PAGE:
Student-Athlete, Parent Coach Communications
Both parenting and coaching are extremely difficult vocations. By establishing an understanding of each position, we are better able to accept the actions of the other and provide greater benefit to students.
Communications You Can Expect from Your Student-Athlete's Coach:
1. Philosophy as a coach.
2. Expectations the coach has for your student-athlete.
3. Location and times of all practices and games.
4. Team requirements (i.e., practices, special equipment, out of season training).
5. Procedures to follow should your student-athlete be injured during participation.
6. Discipline that may result in the denial of your student-athlete participation.
Communication That Coaches Can Expect from Parents:
1. Concerns expressed directly to the coach.
2. Specific concerns with regard to coach's philosophy and/or expectations.
3. Notification of any illness, injury, or missed practices.
Appropriate Concerns to Discuss with the Coaches:
1. Treatment of your student-athlete, mentally and physically.
2. Ways to help your student-athlete improve.
3. Concerns about your student-athlete behavior.
It may be very difficult to accept your student-athlete not playing as much as you hope. Coaches are teachers. They make judgment decisions based on what they believe to be best for all involved. As you have seen from the above list, certain things can and should be discussed with the coach.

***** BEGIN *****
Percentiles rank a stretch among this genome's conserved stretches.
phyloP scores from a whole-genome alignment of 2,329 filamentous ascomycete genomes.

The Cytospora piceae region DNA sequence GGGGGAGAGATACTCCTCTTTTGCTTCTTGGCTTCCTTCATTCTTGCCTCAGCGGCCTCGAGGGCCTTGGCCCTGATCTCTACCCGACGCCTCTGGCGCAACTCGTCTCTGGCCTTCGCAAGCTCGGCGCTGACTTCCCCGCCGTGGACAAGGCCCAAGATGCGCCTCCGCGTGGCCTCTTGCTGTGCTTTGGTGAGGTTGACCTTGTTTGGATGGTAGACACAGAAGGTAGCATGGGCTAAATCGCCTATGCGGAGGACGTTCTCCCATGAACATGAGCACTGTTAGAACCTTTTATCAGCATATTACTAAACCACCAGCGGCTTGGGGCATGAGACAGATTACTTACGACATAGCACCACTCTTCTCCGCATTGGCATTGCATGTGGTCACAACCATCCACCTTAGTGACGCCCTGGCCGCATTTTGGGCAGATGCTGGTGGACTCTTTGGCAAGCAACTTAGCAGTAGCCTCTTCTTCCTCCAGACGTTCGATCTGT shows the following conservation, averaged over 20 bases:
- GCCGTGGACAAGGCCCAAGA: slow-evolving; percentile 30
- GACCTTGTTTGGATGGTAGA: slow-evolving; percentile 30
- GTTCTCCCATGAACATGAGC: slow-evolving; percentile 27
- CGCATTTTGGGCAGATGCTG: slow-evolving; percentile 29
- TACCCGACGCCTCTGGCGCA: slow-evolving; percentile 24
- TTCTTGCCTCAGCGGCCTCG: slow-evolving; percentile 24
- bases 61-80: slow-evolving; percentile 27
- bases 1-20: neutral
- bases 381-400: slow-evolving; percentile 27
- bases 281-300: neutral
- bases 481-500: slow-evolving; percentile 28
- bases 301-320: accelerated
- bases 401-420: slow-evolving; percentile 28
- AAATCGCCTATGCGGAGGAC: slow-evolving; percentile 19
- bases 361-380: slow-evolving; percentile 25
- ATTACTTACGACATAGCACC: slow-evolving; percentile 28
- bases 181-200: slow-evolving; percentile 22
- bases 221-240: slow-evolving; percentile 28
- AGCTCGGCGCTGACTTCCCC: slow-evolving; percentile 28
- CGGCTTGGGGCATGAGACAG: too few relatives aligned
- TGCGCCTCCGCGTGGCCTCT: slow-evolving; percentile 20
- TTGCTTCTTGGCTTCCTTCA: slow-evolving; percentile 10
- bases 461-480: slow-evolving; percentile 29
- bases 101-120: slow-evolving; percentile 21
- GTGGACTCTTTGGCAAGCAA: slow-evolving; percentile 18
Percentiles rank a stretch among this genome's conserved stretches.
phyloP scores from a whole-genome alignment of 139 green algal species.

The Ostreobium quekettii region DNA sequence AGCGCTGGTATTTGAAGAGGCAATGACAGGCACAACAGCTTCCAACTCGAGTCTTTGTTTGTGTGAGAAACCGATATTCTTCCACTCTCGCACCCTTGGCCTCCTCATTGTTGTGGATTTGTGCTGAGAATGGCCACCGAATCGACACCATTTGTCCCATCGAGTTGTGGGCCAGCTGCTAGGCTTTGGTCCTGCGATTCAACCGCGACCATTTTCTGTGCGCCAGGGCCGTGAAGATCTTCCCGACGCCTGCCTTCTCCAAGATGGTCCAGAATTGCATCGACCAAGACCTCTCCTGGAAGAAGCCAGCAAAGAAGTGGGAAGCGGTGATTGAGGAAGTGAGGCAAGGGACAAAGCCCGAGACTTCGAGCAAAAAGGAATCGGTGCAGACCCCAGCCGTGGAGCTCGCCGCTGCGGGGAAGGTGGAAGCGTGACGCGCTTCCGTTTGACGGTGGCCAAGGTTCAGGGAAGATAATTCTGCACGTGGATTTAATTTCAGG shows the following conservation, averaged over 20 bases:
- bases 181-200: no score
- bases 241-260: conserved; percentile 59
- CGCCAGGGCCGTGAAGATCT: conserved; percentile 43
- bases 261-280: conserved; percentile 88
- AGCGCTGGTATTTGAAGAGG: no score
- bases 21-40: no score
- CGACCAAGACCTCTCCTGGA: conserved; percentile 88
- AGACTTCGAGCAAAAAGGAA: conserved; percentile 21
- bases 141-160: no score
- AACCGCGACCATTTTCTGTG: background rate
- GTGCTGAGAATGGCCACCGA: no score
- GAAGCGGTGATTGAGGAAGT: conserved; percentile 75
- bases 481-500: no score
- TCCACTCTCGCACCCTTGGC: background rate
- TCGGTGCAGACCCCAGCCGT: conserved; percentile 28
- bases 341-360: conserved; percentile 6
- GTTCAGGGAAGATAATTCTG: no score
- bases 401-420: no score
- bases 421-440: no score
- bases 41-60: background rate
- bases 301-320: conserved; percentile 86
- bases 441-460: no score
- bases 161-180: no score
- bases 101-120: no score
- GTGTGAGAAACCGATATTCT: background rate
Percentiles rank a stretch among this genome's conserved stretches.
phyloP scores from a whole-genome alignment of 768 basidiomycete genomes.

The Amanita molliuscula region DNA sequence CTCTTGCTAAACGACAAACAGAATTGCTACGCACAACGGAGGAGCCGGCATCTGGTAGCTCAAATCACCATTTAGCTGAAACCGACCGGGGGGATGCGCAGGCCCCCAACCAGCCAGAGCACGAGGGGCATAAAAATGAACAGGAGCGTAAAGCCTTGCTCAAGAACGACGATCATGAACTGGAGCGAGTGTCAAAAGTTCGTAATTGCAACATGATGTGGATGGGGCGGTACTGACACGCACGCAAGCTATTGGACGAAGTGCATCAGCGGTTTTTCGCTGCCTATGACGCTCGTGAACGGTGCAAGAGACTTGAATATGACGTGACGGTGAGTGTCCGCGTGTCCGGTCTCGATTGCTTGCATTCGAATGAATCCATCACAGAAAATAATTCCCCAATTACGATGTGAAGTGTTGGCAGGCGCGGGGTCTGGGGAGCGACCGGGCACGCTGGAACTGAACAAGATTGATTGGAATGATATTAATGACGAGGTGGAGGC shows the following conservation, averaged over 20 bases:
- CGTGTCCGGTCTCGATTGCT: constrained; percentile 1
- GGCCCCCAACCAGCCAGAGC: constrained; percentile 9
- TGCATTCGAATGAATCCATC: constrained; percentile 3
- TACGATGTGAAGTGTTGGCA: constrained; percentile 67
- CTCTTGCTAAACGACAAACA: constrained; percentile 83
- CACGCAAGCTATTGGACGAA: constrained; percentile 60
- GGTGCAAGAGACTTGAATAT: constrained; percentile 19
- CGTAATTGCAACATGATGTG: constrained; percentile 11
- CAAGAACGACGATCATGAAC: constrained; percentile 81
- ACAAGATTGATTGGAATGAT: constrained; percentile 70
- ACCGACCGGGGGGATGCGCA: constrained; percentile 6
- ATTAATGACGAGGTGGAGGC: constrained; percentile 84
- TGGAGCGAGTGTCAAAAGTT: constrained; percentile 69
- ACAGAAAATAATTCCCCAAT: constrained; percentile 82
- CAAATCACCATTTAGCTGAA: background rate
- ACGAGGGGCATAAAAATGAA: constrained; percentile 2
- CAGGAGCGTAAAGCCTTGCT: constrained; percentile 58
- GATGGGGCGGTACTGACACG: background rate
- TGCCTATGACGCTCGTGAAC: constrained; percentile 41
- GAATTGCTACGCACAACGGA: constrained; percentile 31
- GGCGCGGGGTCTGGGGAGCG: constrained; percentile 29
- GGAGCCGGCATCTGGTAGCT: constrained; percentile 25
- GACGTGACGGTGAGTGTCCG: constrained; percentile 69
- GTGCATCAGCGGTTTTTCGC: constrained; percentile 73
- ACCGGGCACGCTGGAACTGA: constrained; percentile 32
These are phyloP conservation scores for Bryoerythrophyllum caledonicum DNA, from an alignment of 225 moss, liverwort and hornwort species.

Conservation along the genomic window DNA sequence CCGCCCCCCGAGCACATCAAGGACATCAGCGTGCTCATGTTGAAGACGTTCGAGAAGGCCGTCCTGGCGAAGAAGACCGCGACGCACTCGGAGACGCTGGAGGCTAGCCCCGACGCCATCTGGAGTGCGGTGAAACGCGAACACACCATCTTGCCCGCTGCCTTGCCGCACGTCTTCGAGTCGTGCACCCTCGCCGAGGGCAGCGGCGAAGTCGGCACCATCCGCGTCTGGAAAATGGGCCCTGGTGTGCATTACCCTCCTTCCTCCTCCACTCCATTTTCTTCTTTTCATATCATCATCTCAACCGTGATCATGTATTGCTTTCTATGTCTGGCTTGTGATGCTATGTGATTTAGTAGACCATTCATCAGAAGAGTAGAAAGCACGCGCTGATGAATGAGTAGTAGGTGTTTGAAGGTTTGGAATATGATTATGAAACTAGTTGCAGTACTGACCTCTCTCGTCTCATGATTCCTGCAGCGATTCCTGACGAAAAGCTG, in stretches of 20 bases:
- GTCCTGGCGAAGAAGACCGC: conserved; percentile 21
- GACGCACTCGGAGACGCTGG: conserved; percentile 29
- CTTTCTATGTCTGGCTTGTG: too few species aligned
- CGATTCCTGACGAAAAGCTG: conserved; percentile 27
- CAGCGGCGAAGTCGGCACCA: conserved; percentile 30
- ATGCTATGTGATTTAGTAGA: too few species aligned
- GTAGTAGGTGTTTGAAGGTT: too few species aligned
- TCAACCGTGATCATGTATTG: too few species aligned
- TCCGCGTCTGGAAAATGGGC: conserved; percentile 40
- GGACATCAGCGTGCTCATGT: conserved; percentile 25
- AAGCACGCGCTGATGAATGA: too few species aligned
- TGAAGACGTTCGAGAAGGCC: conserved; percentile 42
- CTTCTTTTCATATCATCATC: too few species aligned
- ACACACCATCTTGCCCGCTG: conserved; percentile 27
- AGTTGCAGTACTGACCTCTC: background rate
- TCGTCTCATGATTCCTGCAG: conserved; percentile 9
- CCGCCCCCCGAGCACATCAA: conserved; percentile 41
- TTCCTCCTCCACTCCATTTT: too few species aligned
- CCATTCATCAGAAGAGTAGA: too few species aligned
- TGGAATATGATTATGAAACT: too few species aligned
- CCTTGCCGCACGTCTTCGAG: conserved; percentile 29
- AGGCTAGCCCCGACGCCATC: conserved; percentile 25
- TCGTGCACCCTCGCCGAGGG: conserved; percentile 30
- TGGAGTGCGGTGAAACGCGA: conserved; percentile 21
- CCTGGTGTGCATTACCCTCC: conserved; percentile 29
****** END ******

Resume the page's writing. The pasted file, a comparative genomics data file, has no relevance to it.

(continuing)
There are often situations that may require a conference between the coach and the parents. The student-athlete may be invited and involved in these meetings. To resolve the problem, we must have everyone's help and cooperation.
If there is a problem, please do the following:
Have your son/daughter talk to the coach one-on-one (It is a part of growing up).
If this does not resolve the problem, the parent should:
Call the school and request a return call or meeting with the coach. Coaches will make time available in their day to meet with students and parents.
Parents should not:
- Confront the coach before or after practice.
- Confront the coach before or after a game.
Coaches are teachers. Parents would not walk into a classroom during class time and yell at the teacher about a poor grade, so they should not confront the coach in public. There are proper ways to communicate and have concerns addressed. Practices and games are highly emotional times for everyone involved players, coaches, and parents. Complaints and concerns DO NOT get resolved during emotional times.
What to Do If the Meeting with the Coach Did Not Provide a Satisfactory Resolution:
Contact: Mike Brown (Athletic Director) at 667-0888, to address your concerns.
We hope this information helps make your student-athlete and your experience with the athletic program both enjoyable and positive.